What I’m Learning From Unanswered Prayer

For 62 years, prayer has been an indispensable part of my life. Admittedly, it has often been either formal or hurried, weak or stumbling. I’m no model of a praying Christian. But like many believers I’ve often pondered the mystery of unanswered prayer.

After all, Jesus said, “Until now you have asked for nothing in My name; ask, and you will receive, that your joy may be full.” (John 16:24). But Lord, why didn’t you answer my plea for X’s salvation or my healing? Oh, I know the standard answer; “God always answers, either yes, no, or wait awhile.” I believe there is at least another reason.

Let me give you some personal background that has led me to this conclusion. Five or six months ago the date was set for my knee surgery. We immediately began to pray for results that did not include complications, as surgery on the other knee had been accompanied by problems. The surgery took place. The surgeon was pleased. Everything seemed good. But shortly we realized that it was infected. Dealing with the infection delayed healing for some time. Why Lord did this happen? Was the answer to our prayers a simple, no? And why did you not answer our plea?

In the months that followed, prayer for ability to sleep at night was also put on the unanswered prayer pile. What’s going on Lord? Do you not want my joy to be full?

Let me be clear. As a couple, Mary Helen and I have no right to complain to God. He has blessed us in abundant and unusual ways. And my quibble about pain and sleeplessness is minor compared to those who suffer with cancer or debilitating diseases or deal with a tragedy. I’m just trying to understand the many invitations in Scripture to bring our requests to our heavenly Father with the assurance of an answer. So what am I learning?

PATIENCE: God has laid bare my impatience. Why do I have to keep relearning lessons about patience? Have I taken my supposed maturity for granted? Unfortunately, for most of us, patience is something we have to keep relearning. And we can’t develop it without going through trying situations. “My brethren, count it all joy when you fall into various trials. Knowing that the testing of your faith produces patience” (James 1:3).

EMPATHY: I’m also learning empathy for others, especially those who suffer. This will be a hard lesson. I’m not a very empathetic person. I don’t like hospitals. I don’t even want to go near them. But many in my age group have to visit doctors and hospitals often. And each of us need encouragement, comfort and love. I’ve got a lot to learn about compassion and without it I’m not much use in the kingdom. Paul reminds us of a related reason God sends tribulations into our lives. “The Father of mercies and the God of all comfort, who comforts us in all our tribulations, that we may be able to comfort those who are in any trouble, with the comfort with which we ourselves are comforted by God” (2 Cor. 1:3). We face troubles so we can understand and empathize with the troubles of others.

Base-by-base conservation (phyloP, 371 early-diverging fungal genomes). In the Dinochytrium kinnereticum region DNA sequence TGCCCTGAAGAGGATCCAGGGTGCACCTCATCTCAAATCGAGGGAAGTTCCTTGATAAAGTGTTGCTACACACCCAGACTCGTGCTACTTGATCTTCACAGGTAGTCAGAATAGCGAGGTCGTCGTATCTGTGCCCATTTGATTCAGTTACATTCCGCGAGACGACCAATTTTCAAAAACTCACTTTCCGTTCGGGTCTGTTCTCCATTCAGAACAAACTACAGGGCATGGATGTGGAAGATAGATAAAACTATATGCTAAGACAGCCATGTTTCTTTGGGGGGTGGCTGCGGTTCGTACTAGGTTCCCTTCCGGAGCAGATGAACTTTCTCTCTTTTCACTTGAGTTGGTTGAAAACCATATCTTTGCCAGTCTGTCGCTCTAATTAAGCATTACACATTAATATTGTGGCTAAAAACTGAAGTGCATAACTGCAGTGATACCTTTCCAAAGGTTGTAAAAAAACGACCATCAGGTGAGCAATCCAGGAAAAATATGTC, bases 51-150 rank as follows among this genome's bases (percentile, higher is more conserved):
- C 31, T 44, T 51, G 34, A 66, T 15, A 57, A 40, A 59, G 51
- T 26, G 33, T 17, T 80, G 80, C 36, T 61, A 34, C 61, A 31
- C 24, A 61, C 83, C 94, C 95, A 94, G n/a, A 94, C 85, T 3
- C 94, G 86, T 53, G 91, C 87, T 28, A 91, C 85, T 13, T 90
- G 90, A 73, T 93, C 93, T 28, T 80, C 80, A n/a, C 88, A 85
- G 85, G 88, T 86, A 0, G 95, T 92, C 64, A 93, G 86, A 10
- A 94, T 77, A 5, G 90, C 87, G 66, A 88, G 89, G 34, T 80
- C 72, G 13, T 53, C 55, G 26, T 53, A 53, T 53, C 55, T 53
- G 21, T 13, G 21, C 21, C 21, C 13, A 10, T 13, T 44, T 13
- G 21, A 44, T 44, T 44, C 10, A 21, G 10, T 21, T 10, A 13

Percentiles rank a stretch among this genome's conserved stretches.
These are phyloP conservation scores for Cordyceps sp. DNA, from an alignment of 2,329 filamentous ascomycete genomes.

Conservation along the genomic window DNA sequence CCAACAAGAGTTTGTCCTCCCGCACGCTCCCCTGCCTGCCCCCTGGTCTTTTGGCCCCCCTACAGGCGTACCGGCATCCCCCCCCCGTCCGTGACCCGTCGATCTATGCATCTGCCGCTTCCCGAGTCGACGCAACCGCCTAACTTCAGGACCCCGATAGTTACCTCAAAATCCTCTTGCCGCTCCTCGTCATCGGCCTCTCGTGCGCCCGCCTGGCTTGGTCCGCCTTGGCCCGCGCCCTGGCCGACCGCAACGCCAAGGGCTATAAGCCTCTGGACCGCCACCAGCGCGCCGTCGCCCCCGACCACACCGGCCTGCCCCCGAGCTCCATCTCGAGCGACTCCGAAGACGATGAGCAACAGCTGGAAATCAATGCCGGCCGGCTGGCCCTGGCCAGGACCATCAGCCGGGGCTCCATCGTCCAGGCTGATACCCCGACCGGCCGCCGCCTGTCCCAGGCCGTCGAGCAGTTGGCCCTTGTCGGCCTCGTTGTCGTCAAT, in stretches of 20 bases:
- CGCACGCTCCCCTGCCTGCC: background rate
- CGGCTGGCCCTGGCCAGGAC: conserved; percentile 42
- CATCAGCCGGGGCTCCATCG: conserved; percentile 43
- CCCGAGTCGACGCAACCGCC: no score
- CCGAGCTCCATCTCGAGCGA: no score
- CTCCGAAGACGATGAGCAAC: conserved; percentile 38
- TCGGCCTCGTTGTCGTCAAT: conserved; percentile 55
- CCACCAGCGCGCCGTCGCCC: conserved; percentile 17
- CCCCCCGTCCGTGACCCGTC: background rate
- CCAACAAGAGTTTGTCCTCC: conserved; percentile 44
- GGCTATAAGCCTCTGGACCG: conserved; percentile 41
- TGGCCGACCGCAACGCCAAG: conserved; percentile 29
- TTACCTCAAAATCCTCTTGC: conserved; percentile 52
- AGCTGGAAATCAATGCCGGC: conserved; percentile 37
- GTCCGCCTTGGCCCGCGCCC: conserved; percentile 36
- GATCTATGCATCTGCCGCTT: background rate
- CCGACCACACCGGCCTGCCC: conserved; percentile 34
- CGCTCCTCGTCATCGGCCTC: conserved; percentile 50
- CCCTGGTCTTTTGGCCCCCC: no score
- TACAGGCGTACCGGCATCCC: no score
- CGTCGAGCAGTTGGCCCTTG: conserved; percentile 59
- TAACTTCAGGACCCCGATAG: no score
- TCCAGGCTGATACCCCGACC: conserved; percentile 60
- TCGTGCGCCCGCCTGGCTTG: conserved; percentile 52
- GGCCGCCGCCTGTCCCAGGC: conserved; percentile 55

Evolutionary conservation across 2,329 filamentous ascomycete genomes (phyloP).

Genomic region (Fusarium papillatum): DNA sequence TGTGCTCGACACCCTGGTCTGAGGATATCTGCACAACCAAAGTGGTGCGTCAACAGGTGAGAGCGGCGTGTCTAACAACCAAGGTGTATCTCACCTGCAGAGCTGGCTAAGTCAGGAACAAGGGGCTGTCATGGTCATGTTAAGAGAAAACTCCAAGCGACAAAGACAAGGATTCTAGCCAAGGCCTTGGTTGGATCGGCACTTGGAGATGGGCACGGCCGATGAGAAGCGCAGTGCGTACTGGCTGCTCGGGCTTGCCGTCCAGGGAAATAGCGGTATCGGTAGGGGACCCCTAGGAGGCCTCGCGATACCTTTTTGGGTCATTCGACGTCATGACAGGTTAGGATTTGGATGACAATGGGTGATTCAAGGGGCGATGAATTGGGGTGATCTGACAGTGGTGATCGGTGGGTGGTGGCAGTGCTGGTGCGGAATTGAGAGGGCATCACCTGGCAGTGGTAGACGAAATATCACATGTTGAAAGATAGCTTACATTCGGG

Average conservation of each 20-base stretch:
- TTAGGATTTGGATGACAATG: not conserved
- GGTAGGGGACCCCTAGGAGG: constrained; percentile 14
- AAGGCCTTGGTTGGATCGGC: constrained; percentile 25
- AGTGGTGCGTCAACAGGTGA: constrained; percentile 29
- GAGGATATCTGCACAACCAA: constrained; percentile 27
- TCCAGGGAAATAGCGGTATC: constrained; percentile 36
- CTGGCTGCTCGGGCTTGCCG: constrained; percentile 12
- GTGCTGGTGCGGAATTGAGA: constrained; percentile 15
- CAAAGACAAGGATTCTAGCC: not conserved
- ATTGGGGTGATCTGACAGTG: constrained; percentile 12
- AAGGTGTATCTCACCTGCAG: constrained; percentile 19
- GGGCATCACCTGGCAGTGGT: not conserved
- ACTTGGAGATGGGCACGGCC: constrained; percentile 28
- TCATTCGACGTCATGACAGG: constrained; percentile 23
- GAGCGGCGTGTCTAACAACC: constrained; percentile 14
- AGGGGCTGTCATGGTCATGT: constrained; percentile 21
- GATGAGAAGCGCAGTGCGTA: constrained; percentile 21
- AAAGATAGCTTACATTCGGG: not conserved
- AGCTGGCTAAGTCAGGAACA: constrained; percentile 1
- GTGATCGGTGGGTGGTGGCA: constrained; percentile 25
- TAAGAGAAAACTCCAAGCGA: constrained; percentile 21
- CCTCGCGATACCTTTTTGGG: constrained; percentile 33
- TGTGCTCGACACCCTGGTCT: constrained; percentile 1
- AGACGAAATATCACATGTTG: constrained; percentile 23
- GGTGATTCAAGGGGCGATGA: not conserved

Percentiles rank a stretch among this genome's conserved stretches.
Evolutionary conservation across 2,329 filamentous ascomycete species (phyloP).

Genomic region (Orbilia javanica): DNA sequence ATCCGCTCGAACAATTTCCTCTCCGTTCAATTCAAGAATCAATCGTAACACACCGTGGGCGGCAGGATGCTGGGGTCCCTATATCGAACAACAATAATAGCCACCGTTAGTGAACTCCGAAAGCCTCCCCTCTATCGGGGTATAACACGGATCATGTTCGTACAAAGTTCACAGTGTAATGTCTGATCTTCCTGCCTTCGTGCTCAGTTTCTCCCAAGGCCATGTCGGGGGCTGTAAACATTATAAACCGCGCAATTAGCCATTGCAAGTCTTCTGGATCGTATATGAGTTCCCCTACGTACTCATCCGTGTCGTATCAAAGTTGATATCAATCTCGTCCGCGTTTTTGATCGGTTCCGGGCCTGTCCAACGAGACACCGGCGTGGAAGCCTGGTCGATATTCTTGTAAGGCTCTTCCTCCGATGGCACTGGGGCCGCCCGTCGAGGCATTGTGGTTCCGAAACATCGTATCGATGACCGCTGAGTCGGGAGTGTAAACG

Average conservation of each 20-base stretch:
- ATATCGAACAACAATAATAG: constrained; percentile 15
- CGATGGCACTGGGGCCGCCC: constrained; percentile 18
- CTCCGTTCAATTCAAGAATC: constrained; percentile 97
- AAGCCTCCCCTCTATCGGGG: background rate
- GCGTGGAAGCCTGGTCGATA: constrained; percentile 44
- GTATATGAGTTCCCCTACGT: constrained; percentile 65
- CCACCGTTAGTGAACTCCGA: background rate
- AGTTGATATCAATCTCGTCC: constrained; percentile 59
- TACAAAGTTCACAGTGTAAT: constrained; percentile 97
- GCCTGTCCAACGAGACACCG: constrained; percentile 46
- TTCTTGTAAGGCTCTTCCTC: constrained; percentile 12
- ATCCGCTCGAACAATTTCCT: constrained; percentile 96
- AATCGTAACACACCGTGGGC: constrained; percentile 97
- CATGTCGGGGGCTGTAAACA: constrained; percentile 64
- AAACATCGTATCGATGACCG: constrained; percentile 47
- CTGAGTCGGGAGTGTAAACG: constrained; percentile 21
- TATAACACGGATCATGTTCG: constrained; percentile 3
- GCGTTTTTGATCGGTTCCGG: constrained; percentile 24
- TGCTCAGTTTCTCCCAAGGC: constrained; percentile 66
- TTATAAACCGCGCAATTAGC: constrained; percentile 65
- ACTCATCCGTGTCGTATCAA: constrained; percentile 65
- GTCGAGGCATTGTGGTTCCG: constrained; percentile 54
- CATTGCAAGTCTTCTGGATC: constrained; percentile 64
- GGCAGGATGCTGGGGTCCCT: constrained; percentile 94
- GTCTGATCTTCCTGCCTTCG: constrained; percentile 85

WHERE TO GO FOR HELP: I’m also trying to remember that I should lean on God for help more than on my own grit, experience, gifts, and abilities. During my missionary and pastoral career, I often faced tasks beyond my ability. During those years several key verses encouraged me to believe that the very unlikely could happen. One was, “I can do all things through Christ who strengtheneth me” (Phil. 4:13). Another pointed me to the source of help. “Apart from Me you can do nothing” (John 15:5). God has worked in wonderful ways down through the years. But I wonder today, how much was His work and how much was me trying to accentuate my own efforts and abilities. I’m realizing more clearly, that when Jesus says, “you can do nothing,” He really means it. We may be able to build a chicken coop or send a man to the moon, but we cannot accomplish anything positive for the Kingdom without His help. And before we realize that we have face to situations where nothing we do works.

FAITH: Christians know that faith is foundational. In the case of a leper and a centurion (in Matthew 8) who came to Jesus, their faith led them to trust him for healing. But faith, as in the case of Paul’s thorn in the flesh, does not always lead to healing. Abraham and the other patriarchs trusted God’s promises of a glorious future—not for them but their descendants. I wonder if for many of us today, faith requires us to trust God in the dark. Trusting God even when our requests are not met. Walking with God in apparent darkness, sure of our ultimate destination. We are to, “walk by faith not by sight.” We need to be able to say, “though He slay me, [doesn’t answer my prayer] yet will I trust him.”